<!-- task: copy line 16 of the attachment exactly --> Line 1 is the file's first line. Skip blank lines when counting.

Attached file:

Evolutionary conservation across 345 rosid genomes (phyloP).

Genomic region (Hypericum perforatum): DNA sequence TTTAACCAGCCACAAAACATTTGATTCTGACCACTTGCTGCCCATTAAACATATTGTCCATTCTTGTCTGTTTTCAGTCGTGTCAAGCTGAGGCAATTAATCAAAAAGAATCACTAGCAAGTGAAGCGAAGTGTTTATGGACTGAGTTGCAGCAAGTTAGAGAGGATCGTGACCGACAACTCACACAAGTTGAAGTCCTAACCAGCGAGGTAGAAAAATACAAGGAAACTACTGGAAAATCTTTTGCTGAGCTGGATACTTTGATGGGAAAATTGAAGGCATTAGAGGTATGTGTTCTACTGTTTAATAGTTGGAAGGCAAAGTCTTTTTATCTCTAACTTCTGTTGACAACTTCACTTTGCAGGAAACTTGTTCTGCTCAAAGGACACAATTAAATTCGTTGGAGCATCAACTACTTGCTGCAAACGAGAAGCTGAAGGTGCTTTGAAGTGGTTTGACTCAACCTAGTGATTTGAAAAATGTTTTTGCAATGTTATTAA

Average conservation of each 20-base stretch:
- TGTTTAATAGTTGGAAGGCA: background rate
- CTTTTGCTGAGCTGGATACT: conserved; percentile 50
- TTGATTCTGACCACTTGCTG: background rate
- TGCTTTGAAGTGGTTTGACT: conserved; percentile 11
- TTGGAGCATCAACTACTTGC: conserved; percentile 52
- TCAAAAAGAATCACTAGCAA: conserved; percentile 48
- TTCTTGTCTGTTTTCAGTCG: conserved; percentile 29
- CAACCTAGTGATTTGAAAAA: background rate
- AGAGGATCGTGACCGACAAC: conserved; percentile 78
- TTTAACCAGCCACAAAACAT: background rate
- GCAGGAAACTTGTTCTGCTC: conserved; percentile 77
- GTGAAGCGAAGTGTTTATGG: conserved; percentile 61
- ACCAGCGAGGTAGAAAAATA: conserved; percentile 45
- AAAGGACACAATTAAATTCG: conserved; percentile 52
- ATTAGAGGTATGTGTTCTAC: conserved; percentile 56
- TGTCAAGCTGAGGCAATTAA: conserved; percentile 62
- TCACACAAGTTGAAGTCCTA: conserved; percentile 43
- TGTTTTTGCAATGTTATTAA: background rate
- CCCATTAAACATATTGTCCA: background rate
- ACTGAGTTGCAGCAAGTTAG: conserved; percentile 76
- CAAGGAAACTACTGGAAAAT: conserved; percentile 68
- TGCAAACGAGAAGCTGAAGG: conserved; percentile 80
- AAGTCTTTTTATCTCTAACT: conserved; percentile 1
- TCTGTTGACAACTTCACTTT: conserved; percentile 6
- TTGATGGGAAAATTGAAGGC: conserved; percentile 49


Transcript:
- ACCAGCGAGGTAGAAAAATA: conserved; percentile 45